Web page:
Cull Lingering Erlang Heart Processes

February 4, 2009. Filed under erlang 20

Working with Erlang a bit more recently, and also with the very handy heart command line parameter. (I strongly recommend this tutorial as an introduction to heart.) The heart parameter allows you to specify a command to be run if your Erlang process crashes:

export HEART_COMMAND="erl -heart -detached -run myscript start 8000"
erl -heart -detached -run myscript start 8000

If myscript crashes, it will automatically be restarted, which is undeniably handy. However, it is possible to end up with heart processes which are monitoring a non-existant Erlang process. When the monitored Erlang process dies, then a new Erlang process is spawned, along with a new heart process. Sometimes the old heart process isn't correctly disposed of if your application is crashing frequently (for example you try to run invalid code with heart monitoring it), you can end up with a number of unwanted heart processes lingering around aimlessly.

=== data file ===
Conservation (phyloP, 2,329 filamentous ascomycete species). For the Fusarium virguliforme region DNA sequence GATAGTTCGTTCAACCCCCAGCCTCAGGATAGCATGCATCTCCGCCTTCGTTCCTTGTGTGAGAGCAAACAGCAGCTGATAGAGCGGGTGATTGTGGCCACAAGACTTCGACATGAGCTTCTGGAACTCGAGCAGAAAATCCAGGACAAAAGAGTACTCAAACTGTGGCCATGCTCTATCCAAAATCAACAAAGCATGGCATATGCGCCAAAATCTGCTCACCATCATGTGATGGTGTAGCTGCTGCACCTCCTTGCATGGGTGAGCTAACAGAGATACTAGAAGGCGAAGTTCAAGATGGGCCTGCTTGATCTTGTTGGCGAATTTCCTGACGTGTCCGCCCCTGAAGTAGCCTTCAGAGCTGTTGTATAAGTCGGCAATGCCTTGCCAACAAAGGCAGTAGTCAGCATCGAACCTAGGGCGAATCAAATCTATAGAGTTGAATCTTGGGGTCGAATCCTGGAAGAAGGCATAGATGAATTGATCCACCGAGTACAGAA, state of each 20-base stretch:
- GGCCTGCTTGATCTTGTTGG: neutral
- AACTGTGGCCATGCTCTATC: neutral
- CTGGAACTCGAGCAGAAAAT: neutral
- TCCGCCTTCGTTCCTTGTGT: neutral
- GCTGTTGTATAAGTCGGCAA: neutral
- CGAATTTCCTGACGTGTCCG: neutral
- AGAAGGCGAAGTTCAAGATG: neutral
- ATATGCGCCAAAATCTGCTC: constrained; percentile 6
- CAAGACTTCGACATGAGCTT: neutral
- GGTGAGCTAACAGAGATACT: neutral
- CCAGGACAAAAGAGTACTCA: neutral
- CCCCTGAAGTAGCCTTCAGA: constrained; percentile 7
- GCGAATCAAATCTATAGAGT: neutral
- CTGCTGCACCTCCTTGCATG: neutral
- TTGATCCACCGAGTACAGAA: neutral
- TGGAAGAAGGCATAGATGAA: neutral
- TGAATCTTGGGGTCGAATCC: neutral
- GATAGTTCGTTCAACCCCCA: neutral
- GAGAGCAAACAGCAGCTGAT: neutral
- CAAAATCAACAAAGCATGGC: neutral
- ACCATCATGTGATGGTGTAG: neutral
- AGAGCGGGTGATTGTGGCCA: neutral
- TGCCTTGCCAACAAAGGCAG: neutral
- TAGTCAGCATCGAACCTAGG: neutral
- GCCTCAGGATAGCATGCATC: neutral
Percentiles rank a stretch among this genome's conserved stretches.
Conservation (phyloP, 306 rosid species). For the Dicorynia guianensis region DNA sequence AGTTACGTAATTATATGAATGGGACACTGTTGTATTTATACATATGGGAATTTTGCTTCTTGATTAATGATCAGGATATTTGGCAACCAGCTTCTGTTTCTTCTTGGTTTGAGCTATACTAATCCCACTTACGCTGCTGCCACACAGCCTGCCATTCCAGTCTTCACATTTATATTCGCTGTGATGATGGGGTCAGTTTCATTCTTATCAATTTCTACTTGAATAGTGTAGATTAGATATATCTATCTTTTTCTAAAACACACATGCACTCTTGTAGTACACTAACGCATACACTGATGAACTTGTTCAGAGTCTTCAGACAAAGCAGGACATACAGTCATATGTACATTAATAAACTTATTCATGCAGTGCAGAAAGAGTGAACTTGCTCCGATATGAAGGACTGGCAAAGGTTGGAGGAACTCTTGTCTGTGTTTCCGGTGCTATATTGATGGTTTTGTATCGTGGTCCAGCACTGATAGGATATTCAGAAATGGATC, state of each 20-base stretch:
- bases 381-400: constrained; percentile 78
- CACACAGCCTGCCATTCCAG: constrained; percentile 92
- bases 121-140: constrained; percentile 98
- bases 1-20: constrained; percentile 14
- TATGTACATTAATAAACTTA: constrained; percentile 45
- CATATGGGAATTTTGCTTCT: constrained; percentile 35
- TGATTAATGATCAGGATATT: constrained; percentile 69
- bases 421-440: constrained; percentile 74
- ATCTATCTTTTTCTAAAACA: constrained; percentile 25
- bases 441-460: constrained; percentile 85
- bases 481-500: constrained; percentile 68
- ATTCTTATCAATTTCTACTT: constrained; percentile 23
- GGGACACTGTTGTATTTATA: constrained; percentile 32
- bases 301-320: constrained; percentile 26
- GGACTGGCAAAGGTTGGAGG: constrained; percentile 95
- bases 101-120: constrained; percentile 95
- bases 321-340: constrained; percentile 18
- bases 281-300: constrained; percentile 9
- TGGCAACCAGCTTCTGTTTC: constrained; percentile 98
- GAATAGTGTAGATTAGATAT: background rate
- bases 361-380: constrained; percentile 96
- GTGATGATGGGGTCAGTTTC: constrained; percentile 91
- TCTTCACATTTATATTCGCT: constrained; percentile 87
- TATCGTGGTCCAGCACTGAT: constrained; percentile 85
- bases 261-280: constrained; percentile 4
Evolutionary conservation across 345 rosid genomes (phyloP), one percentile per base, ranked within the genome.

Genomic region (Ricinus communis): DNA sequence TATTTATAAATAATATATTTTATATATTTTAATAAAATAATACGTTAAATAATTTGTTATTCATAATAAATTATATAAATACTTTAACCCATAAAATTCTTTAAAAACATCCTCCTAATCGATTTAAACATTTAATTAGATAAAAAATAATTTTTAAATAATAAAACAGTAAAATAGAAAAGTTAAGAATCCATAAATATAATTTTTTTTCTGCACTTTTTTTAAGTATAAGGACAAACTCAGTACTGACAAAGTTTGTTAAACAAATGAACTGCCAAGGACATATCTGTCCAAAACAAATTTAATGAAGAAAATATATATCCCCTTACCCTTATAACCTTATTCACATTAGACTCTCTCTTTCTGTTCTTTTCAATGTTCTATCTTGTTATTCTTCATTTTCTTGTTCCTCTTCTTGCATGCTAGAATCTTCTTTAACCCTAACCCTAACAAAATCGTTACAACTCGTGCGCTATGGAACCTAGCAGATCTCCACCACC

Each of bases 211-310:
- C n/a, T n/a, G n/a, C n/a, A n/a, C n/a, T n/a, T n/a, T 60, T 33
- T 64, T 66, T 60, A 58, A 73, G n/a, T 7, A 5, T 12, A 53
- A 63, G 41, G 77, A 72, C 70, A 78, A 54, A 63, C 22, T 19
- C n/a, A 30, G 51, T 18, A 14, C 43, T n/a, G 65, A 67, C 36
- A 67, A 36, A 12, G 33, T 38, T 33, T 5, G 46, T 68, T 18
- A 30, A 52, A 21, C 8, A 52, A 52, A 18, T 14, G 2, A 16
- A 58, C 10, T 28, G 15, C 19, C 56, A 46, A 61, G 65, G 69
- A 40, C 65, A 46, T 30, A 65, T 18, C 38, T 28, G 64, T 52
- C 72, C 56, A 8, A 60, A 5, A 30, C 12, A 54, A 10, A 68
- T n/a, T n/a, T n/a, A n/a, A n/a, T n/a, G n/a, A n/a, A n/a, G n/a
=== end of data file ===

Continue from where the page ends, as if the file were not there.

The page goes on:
This short Perl script eliminates all heart processes which are monitoring a non-existant process. It is safe to run with multiple heart processes1, and can be either run manually or added as a periodic cronjob.

If you ran this script at the exact moment a monitored process crashed, it seems possible it would inappropriately terminate the new heart process (a simply remedy would be to avoid terminating any heart processes that are less than 5 seconds old).

use strict;

my $output = `ps aux`;
my @lines = split("\n", $output);
my %pids = ();

foreach my $line (@lines) {
  if ($line =~ m/\w+[ ]+(\d+).*$/) {
    $pids{$1} = 1;

foreach my $line (@lines) {
  if ($line =~ m/\w+[ ]+(\d+).* heart -pid (\d+)$/) {
    if ($pids{$2} != 1) {
      exec("kill $1");

Reading that code, I can't decide if I hate Perl or love Perl. It's an issue.

  1. Unlike the first version I scraped together, which eliminated all heart processes except that with the highest PID. Sometimes worse is really genuinely and absolutely worse.